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SOAP wants to 'Save Our Art Program'

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By Kellie Parkin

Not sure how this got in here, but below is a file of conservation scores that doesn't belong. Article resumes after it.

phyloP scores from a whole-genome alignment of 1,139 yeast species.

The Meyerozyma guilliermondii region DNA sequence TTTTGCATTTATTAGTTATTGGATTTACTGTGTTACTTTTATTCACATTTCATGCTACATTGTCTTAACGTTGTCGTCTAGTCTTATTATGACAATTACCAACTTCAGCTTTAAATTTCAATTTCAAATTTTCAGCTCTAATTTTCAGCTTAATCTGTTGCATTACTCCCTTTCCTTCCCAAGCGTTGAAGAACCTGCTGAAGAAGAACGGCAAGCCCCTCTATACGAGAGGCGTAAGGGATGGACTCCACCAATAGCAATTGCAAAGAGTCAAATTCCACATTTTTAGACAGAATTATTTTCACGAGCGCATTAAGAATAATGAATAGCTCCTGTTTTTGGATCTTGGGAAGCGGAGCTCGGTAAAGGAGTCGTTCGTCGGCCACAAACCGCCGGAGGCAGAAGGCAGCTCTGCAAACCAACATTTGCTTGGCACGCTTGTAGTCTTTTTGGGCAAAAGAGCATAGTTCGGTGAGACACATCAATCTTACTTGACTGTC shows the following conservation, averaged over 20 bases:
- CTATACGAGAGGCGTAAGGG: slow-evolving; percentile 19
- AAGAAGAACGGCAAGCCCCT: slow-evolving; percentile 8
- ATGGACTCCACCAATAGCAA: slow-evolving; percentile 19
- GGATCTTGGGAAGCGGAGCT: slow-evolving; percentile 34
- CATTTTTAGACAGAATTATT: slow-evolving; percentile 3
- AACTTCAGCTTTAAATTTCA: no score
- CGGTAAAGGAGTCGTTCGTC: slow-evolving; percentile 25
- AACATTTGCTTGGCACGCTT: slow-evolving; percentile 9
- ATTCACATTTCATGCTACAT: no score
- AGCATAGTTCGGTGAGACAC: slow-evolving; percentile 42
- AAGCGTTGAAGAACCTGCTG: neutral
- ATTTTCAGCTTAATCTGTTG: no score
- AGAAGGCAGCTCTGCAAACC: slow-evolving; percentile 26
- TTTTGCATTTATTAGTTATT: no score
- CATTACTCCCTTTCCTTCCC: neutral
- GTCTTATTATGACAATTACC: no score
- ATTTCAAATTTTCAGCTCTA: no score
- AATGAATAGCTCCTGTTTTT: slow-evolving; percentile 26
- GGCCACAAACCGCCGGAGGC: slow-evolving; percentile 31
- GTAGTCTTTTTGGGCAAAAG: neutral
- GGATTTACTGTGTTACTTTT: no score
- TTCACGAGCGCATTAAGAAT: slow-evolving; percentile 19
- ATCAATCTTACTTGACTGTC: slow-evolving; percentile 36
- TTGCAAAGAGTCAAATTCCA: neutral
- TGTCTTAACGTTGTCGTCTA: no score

The Community Redevelopment Agency Board agreed Tuesday that it will fund up to $40,000 to keep the Cedar Key School Art Program in place next academic year. “It’s been incredible to see how much the teacher has tied the community and the school together,” said Commissioner Heath Davis, who is working with a group of residents to identify other funding sources for the program.  Lead coordinator Joan Horn is heading up the group of volunteers who are determined to find the funding necessary to keep the CKS program. Save Our Art Program, or SOAP, has already received pledges from members of the community for $10,000.  And they are just getting started.  “We have pages of ideas,” said Horn. “We recently raised $40,000 for the school playground equipment. We can do this.” She added that she hopes to find all of the $61,388 needed, but isn’t sure that is possible.  Horn encourages people to reach out to everyone they know, especially those with deep pockets. “We need to be creative, and approach people who want this program,” she said. “Talk to your friends, your family – We need to network to find benefactors.”   “Don’t be afraid to step up and ask,” she added. “They can only say no, but maybe they’ll say yes.” Commissioners Gene Hodges and Scott Dennison each pledged a donation during Tuesday’s meeting. Of the total $61,388, approximately $47,000 of that is salary, and the rest is for benefits.  Veteran art teacher Debby Manansala said earlier that she’d be willing to go with out the school system’s benefit package, but state regulations prohibit that.  The Levy County School Board has said that there are not enough students at CKS to justify art funding. The CRA stepped in three years ago, supplying a grant to the school allowing for the position to be created. The funding will run out at the end of this academic year.  Fundraisers have until April 1 to find the needed money.  “One of the things that we’ve done to alleviate the cost, is worked out with the school that they could absorb the materials costs,” Davis said.  When the program launched three years ago, about $7,000 was spent on supplies. Since then, less has been needed each year.  CKS Principal Sue Ice said there has been another funding source identified as well.  School Board Member Beth Davis has a approximately $2000 of discretionary money that she can use toward CKS specifically, according to Ice. “We have talked about applying that money to this,” she said. “So were at $12,000 now.”  In the coming days, Joan Horn will be scheduling times to be at City Hall so that people can stop by and learn more about the fundraising efforts. She is looking for donations, as well as people who can help organize individual fundraisers. Look on the bulletin board in front of City Hall for specific times.  A savings account in the name of “Cedar Key Art Teacher Fund” has also been set up at Drummond Bank, where people can make donations in their name, as a memorial for a loved one, or anonymously.  Any amount will help, Horn said.  “We so often speak of our heritage… and I hear all the time, ‘Do something for the children.’ I can think of nothing more significant than this program,” Horn said. “These students have developed self confidence and esteem through this program. There exists a wealth of opportunity here to develop their skills.”  For more information, or to offer help, contact Joan Horn at (353) 543-5875.